Relative to Whites, asthma attacks and related emergency department (ED) visits trended downward among Black adults and children during the COVID-19 pandemic, according to a brief research study published in Annals of Internal Medicine.  

Narrowing asthma morbidity disparities through the pandemic suggests opportunities for mitigation, such as improving environmental conditions or developing and equitably delivering vaccines against common respiratory pathogens, according to the researchers from Harvard Medical School/Cambridge Health Alliance.

For the study, the researchers analyzed National Health Interview Survey data from 2019 to 2022 to determine whether a decrease in exacerbations of asthma during the COVID-19 pandemic, which has been attributed to a decline in transmission of common respiratory viruses that often provoke asthma attacks, narrowed national disparities in asthma morbidity. 

The researchers examined three outcomes by racial and ethnic groups: a current asthma diagnosis; and, among those ever diagnosed with asthma, experiencing any asthma episode-attack or an asthma-related ED visit within the past year.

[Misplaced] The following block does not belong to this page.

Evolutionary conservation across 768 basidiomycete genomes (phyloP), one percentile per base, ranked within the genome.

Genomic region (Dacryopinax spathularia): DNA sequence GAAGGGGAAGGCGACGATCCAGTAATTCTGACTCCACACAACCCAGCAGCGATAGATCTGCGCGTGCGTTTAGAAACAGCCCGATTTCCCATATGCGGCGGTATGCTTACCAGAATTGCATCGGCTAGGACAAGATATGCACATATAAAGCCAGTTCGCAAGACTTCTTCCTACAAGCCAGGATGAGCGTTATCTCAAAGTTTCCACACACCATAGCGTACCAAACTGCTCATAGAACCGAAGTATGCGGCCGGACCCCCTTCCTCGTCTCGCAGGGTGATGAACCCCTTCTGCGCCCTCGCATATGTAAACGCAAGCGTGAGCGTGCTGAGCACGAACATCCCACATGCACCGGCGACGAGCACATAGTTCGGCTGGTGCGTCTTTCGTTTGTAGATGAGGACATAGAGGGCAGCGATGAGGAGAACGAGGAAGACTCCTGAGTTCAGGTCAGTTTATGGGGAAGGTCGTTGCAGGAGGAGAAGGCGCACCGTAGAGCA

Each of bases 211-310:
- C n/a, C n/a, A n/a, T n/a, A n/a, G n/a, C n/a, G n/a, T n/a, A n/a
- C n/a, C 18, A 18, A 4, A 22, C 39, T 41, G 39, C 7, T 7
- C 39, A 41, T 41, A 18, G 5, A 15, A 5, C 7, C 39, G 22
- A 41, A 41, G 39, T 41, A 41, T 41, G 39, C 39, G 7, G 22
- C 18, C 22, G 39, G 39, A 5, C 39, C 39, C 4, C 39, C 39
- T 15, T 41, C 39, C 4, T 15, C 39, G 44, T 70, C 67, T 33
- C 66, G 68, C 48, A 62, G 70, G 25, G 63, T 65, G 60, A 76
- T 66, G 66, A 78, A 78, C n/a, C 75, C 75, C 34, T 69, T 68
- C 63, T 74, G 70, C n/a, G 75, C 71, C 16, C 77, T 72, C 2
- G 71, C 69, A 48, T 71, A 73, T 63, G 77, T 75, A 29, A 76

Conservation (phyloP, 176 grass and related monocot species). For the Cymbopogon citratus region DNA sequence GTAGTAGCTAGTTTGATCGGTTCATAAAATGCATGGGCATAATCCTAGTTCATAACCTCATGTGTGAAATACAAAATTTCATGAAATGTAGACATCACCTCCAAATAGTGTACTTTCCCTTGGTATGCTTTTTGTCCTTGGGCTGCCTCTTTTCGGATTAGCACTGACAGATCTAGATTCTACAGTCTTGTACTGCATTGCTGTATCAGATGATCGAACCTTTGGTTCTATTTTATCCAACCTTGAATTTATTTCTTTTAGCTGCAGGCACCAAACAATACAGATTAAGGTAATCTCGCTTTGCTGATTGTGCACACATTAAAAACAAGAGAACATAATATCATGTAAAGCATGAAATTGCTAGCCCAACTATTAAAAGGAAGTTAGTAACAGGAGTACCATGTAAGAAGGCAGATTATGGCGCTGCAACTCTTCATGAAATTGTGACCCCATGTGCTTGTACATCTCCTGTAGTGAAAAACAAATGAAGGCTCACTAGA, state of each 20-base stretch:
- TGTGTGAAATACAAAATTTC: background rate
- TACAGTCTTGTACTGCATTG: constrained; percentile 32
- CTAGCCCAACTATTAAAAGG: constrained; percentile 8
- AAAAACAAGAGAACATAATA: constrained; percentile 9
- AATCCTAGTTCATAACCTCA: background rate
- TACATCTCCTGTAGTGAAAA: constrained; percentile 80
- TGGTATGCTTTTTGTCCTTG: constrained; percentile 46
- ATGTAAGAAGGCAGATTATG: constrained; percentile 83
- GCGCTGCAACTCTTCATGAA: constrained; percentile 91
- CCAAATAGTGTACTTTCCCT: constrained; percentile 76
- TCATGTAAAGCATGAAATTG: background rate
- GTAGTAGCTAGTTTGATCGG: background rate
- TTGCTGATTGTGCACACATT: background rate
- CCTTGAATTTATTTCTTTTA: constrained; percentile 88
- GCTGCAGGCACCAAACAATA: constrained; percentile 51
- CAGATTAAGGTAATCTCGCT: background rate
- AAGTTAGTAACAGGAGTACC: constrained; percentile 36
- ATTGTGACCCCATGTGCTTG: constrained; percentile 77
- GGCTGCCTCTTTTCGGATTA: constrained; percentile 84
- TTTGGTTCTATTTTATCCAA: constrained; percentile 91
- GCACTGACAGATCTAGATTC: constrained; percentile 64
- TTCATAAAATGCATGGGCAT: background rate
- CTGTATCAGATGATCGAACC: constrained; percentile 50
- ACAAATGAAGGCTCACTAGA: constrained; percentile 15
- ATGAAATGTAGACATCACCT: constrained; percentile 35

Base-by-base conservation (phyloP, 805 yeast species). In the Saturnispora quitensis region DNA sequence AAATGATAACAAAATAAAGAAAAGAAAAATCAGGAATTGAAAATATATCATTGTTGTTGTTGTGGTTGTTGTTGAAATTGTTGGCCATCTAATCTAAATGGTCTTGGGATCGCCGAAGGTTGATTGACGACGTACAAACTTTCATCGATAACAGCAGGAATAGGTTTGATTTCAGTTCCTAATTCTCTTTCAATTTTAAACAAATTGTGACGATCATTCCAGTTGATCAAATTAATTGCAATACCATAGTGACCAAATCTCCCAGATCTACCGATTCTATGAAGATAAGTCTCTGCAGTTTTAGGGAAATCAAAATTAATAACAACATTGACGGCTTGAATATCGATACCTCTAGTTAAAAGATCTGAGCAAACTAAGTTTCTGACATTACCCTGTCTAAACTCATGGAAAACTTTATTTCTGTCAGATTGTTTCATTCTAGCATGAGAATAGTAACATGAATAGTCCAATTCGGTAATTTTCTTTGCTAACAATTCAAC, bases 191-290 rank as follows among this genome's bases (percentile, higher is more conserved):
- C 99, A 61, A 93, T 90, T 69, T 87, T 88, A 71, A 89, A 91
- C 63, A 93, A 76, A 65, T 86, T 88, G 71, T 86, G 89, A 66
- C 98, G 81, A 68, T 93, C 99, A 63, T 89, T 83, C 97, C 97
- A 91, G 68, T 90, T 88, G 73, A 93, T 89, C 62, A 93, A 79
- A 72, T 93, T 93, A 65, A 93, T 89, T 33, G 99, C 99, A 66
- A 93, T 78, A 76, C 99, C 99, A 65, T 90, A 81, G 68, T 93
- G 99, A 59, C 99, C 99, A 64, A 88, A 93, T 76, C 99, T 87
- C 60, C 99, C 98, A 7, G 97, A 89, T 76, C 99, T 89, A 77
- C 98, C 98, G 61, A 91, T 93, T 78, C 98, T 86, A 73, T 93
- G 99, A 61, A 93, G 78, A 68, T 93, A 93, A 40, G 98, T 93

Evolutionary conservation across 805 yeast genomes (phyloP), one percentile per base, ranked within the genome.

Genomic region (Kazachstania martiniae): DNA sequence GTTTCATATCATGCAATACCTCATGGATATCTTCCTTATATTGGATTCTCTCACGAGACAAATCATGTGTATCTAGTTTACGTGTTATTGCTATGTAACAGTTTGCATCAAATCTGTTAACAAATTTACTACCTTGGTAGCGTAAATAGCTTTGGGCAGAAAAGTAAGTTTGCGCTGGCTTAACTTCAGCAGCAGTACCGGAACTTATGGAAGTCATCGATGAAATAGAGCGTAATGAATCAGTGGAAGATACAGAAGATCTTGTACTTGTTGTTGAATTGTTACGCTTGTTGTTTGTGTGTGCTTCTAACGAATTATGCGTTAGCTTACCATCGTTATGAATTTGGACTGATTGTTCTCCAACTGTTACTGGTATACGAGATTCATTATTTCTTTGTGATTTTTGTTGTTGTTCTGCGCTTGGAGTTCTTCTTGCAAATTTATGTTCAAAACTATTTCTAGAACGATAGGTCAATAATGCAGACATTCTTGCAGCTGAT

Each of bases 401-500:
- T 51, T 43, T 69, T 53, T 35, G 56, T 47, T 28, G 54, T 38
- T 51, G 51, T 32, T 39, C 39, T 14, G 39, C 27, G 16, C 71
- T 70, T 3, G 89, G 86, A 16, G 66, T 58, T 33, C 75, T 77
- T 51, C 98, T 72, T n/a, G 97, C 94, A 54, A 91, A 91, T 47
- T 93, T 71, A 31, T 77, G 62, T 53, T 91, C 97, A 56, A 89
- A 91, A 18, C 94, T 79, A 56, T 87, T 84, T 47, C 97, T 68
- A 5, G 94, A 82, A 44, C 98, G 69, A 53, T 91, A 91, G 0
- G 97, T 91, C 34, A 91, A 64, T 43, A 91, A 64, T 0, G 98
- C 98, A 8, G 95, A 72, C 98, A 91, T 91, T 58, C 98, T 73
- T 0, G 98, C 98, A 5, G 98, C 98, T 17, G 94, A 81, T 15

The data showed that for adults, asthma prevalence overall increased slightly in 2022, driven by increases among White adults. Hispanic adults had the lowest and Black adults the highest prevalence throughout the study period, with the adjusted difference between Black and White adults decreasing over time. Asthma prevalence among children remained overall stable and was consistently highest among Black children. Asthma attack rates were stable and comparable among White and Hispanic adults but decreased among Black adults, from 29.3% in 2019 to 22.1% in 2022. 

During the same timeframe, ED visits decreased among adults and children, with a particularly large drop among Black individuals. Disparities in ED visit rates between Black (as well as Hispanic) and White children evident in 2019 narrowed sharply during pandemic years.  

According to the authors, these findings suggest that policies are needed to address the multitude of factors that drive both asthma pathogenesis and exacerbations.

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